Differential and site specific impact of B cells in the protective immune response to Mycobacterium tuberculosis in the mouse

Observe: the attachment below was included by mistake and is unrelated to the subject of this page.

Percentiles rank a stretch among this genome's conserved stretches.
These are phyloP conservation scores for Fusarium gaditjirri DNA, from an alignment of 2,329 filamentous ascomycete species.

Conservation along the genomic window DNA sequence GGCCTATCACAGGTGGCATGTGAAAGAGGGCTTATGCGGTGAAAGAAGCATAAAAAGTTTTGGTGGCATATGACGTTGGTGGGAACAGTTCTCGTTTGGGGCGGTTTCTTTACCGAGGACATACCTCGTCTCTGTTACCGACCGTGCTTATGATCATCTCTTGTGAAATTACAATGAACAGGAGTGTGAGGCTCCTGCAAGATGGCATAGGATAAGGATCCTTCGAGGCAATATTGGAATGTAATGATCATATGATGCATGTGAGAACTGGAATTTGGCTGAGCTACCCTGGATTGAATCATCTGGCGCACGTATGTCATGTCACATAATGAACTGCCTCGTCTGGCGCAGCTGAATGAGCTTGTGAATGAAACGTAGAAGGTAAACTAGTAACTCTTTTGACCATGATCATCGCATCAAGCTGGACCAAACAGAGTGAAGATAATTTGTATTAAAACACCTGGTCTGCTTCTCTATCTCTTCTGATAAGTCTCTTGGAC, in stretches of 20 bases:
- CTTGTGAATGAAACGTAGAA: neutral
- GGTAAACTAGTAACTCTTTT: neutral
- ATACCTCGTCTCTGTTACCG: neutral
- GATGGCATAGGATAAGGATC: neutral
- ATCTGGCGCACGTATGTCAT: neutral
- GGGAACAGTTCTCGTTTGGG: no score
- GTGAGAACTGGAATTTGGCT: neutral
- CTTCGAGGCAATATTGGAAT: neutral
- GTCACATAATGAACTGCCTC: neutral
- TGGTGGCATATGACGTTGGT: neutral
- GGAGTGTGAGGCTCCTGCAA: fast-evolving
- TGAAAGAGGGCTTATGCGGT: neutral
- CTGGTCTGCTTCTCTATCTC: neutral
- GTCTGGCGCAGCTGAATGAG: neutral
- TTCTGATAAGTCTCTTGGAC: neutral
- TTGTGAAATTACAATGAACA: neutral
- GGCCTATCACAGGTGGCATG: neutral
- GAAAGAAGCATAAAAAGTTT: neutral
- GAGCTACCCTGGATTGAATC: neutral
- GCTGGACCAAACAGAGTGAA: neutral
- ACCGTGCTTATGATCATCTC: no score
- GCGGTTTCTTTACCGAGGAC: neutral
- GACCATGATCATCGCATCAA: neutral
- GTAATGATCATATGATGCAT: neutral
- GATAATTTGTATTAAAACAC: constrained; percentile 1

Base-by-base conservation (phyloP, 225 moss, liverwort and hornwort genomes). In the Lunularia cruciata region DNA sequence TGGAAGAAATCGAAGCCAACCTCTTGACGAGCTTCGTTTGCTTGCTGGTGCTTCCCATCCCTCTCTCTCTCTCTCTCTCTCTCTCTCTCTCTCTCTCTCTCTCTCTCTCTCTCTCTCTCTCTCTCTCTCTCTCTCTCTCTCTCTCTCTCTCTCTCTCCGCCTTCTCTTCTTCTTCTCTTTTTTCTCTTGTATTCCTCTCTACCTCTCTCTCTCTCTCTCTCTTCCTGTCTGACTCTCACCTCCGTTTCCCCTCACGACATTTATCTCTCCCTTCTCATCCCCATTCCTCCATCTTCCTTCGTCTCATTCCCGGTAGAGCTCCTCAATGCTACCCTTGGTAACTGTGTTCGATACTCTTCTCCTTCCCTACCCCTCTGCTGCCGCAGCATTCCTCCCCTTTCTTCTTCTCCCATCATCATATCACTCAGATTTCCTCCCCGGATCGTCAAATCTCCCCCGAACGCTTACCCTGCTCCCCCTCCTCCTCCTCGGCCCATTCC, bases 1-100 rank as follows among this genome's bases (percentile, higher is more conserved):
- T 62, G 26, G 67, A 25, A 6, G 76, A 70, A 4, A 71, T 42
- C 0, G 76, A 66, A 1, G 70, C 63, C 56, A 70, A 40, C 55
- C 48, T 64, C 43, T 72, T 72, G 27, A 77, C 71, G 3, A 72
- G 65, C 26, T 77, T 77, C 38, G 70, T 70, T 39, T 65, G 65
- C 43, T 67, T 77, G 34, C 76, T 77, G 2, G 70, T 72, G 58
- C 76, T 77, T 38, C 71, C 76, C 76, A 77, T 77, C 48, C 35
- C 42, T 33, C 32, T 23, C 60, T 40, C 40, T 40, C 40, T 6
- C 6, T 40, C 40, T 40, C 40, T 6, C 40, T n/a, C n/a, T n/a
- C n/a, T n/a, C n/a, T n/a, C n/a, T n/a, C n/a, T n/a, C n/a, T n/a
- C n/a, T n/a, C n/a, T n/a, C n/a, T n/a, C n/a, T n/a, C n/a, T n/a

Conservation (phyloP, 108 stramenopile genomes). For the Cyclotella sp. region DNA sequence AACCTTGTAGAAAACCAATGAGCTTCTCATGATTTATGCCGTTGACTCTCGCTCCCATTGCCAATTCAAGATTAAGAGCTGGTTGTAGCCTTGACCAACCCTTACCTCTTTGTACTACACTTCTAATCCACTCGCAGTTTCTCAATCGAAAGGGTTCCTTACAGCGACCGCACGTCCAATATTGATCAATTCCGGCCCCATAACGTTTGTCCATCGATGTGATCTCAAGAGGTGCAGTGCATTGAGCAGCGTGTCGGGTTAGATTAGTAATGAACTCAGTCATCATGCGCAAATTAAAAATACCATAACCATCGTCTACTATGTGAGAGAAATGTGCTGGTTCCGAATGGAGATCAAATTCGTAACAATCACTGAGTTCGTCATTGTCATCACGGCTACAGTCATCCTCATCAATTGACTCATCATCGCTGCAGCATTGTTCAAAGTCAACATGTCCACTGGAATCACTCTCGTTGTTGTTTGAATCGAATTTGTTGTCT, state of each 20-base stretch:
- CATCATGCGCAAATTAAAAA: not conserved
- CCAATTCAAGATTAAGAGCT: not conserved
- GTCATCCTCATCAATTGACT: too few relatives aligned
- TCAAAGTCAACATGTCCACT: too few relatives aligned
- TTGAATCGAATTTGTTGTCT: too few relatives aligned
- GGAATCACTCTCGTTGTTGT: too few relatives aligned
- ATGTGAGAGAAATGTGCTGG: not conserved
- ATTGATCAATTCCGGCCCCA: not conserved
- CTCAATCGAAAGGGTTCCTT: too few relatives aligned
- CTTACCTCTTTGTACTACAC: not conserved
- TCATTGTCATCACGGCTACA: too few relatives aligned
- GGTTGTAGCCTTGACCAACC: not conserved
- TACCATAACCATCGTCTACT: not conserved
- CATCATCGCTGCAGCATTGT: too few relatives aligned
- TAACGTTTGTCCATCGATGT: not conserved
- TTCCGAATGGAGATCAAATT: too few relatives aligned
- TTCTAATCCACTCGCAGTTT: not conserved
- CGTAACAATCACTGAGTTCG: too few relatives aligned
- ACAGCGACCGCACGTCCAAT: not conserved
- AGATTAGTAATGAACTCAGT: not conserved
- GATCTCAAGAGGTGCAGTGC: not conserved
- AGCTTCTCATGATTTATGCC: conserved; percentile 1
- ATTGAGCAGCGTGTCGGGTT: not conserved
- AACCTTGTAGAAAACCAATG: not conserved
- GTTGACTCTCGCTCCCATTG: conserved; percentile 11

Cell-mediated immune responses are known to be critical for control of mycobacterial infections whereas the role of B cells and humoral immunity is unclear. B cells can modulate immune responses by secretion of immunoglobulin, production of cytokines and antigen-presentation. To define the impact of B cells in the absence of secreted immunoglobulin, we analyzed the progression of Mycobacterium tuberculosis (Mtb) infection in mice that have B cells but which lack secretory immunoglobulin (AID(-/-)µS(-/-)mice). AID(-/-)µS(-/-) mice accumulated a population of activated B cells in the lungs when infected and were more susceptible to aerosol Mtb when compared to wild type (C57BL/6) mice or indeed mice that totally lack B cells. The enhanced susceptibility of AID(-/-)µS(-/-) mice was not associated with defective T cell activation or expression of a type 1 immune response. While delivery of normal serum to AID(-/-)µS(-/-) mice did not reverse susceptibility, susceptibility in the spleen was dependent upon the presence of B cells and susceptibility in the lungs of AID(-/-)µS(-/-)mice was associated with elevated expression of the cytokines IL-6, GM-CSF, IL-10 and molecules made by alternatively activated macrophages. Blocking of IL-10 signaling resulted in reversal of susceptibility in the spleens and lungs of AID(-/-)µS(-/-) mice. These data support the hypothesis that B cells can modulate immunity to Mtb in an organ specific manner via the modulation of cytokine production and macrophage activation.